Rwanda, 18 years later

2012-08-18 14:39

Almost two decades on, the scars of genocide are barely apparent for these hard-working people

It’s Saturday morning and Kigali is at a standstill. Most buses and taxis are not to be seen. Only private vehicles are dotted along the main roads into the capital city of Rwanda. It is my first visit back to the country after 18 years.

I recall the eerie silence of this war-ravaged city strewn with the memories of hacked bodies. I remember, too, the darkness at night.

There is nothing eerie about the quiet on my first morning back though. “It’s Umuganda today,” say the hotel staff. “There will be taxis after 11am.”

Umuganda is a compulsory community service in which all Rwandese over the age of 18 and under the age of 65 are expected to participate. It stretches back to precolonial days, but the government led by Paul Kagame has designed it as a monthly activity to encourage people to work together. Everyone from the president to villagers clean up areas where they live.

When it was first reintroduced post-genocide, it was more of a symbolic practice to heal neighbourhoods torn apart by the horrific events of 1994.

Over time, it gained significance as communities learnt to solve local problems, including paving roads, clearing drainage systems and building schools. In the eight days of my visit, the only litter I saw was a plastic bottle with a few pieces of newspaper in a side street in Kigali.

All around are living testimonies to unspeakable cruelties. Yet through these dark shadows there is a courageous effort to rebuild.

Jeannette Mukandinda lost both her parents at the age of 22. Rwandan Patriotic Front soldiers brought her and her sister from their rural village to Kigali, where they were placed in a house with 18 other orphans. In 2003 she moved into a house granted to genocide orphans. She and others soon realised they could form an association of 400 orphans.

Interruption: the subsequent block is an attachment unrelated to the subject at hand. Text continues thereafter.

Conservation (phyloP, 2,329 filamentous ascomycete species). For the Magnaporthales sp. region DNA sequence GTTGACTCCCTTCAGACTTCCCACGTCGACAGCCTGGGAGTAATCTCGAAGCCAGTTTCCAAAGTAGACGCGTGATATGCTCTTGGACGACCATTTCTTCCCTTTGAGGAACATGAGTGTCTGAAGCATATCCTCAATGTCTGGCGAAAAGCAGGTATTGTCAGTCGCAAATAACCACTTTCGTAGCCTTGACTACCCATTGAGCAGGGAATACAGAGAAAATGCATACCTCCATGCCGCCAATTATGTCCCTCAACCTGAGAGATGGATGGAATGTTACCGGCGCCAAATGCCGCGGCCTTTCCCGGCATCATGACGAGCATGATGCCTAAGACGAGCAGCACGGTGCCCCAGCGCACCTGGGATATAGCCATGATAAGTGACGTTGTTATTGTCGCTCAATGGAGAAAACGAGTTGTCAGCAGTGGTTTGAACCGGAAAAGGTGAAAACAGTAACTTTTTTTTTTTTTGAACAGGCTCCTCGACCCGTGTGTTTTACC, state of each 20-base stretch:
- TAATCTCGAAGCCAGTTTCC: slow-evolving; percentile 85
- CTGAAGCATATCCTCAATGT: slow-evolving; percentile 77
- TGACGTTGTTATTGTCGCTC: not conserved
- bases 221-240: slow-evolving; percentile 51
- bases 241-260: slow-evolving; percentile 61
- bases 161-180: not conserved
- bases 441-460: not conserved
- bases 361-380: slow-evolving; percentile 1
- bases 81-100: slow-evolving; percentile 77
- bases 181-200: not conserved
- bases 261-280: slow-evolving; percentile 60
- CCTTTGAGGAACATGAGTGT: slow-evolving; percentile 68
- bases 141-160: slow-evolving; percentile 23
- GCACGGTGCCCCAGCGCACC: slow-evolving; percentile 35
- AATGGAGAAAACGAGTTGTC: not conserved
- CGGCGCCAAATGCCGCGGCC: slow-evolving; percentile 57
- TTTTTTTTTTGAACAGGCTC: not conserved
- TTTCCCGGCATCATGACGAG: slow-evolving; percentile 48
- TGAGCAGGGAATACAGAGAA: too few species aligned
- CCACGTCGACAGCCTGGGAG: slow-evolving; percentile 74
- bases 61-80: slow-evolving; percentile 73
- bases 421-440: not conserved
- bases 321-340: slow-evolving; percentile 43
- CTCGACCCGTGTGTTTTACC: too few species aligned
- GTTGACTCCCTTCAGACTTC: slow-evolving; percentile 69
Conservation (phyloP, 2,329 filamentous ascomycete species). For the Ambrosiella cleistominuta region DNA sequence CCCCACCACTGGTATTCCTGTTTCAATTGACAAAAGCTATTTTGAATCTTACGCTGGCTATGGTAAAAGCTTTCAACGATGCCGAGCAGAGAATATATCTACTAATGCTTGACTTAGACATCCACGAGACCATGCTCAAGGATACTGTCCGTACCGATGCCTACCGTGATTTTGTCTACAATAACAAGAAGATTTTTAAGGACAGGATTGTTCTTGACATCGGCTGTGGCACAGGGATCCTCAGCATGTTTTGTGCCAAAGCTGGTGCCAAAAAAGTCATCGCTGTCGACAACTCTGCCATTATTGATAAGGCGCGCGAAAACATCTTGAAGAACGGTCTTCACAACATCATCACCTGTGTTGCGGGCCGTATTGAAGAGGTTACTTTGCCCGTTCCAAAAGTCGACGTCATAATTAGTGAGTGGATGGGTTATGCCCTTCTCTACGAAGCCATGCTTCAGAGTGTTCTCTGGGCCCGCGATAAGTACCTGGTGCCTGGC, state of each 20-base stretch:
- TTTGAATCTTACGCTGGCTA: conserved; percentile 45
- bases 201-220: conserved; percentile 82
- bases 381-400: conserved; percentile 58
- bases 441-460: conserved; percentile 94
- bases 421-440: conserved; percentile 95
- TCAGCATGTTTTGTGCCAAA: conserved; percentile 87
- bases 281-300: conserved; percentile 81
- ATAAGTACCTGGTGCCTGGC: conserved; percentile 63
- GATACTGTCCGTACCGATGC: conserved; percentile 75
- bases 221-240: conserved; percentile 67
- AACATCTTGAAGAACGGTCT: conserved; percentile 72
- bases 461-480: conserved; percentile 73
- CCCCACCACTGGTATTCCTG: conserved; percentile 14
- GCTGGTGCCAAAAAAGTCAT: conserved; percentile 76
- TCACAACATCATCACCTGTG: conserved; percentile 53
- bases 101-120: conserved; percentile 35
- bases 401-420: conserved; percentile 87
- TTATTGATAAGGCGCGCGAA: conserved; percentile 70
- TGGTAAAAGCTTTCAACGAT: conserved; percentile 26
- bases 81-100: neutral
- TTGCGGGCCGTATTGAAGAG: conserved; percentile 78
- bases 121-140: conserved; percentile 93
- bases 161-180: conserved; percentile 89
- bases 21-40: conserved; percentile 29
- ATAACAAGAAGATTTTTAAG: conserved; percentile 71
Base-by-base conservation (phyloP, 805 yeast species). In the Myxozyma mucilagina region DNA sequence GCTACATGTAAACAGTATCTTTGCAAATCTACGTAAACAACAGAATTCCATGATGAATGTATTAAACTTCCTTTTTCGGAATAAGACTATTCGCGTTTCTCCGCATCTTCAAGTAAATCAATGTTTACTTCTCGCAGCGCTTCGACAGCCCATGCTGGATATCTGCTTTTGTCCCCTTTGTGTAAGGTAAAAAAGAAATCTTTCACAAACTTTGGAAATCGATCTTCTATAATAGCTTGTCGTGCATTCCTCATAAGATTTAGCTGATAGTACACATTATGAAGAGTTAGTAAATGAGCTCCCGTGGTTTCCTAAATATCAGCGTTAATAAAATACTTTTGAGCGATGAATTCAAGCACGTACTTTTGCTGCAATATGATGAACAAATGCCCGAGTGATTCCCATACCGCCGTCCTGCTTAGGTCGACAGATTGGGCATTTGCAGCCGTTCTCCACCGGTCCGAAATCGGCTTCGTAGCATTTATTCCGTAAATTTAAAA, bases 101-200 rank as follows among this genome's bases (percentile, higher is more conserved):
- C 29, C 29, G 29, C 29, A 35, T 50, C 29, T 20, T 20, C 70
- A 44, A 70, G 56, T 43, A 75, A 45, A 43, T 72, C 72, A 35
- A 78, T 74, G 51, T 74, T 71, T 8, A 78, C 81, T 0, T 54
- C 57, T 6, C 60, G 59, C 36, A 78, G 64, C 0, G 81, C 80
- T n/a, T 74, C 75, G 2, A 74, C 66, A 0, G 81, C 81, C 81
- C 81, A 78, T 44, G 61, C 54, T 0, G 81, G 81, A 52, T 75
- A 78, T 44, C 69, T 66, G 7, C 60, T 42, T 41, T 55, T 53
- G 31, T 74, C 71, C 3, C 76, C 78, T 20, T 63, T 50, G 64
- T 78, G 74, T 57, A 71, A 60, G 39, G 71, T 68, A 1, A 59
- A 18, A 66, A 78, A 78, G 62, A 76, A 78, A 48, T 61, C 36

“It was easier to lobby for ­support such as bursaries,” she said. They called the association Tubeho, meaning “Let’s live”.

After 10 years in the association, life is better for her. “Many of us have had opportunities to study. Some of us have jobs and the houses are now better equipped.”

They have chosen Gasana Ndoba, Rwanda’s first human rights commissioner, as their symbolic father. He has officiated at 26 weddings and tries his best to be there for his 400 children. “I don’t always have the time to attend every wedding,” Ndoba smiles.

“I have somebody who stands in for me.”

Rwanda faces huge challenges. Right now it finds itself in the middle of a political minefield. A UN panel of experts recently accused the country of supporting the M23 mutiny in the Democratic Republic of Congo.

Rwandan Foreign Affairs Minister Louise Mushikiwabo has said the case was unsubstantiated.

“We have had three days of discussions with the group of experts,” she said. “We went through every single allegation. We have given our explanation. We have provided supporting documents to a number of false allegations.”

What I saw on my travels was impressive. The Kigali I saw 18 years ago had no supermarkets or ATMs. Today there are new malls and yellow bus shelters adorned with MTN logos.

Rwanda has a strong commitment to becoming a regional leader in information and communication technologies. It has improved road infrastructure and Rwanda now even has its own airline that services the countries around it.

It has set up a special economic zone in Kigali to attract investments. Since 1994, Rwanda has had one of the fastest-growing economies in Africa.

But as much as 80% of the country’s 11 million live in rural areas. So the government buys cows in its “one cow, one family” programme, in which it gives cows to families so children can be assured of getting enough milk. Since the adoption of this policy in 2006, 120 989 families have benefited and child mortality has been halved.

Rwanda has a Public Procurement Authority that monitors all state procurement and has tightened public finance management. “We have done away with all the extra houses and vehicles for civil servants,” said acting ombudsman Augustin Nzindukiyimana.

In 2005, they passed a law which stipulated that only the top five high-ranking officials were ­entitled to state housing and state vehicles.

A leading psychiatrist, Dr Naason Munyandamutsa says political power in Rwanda is in essence in the hands of the army.

“The people have a special relationship with the army because they stopped the killings and ­restored order,” he said.

“It ranks alongside Sweden in a recent survey as far as this relationship is concerned. The government knows they have to have a transparent system, but there is not enough openness,” he said.

» Jaffer is writer in residence at the ­University of the Free State. Visit her ­website:

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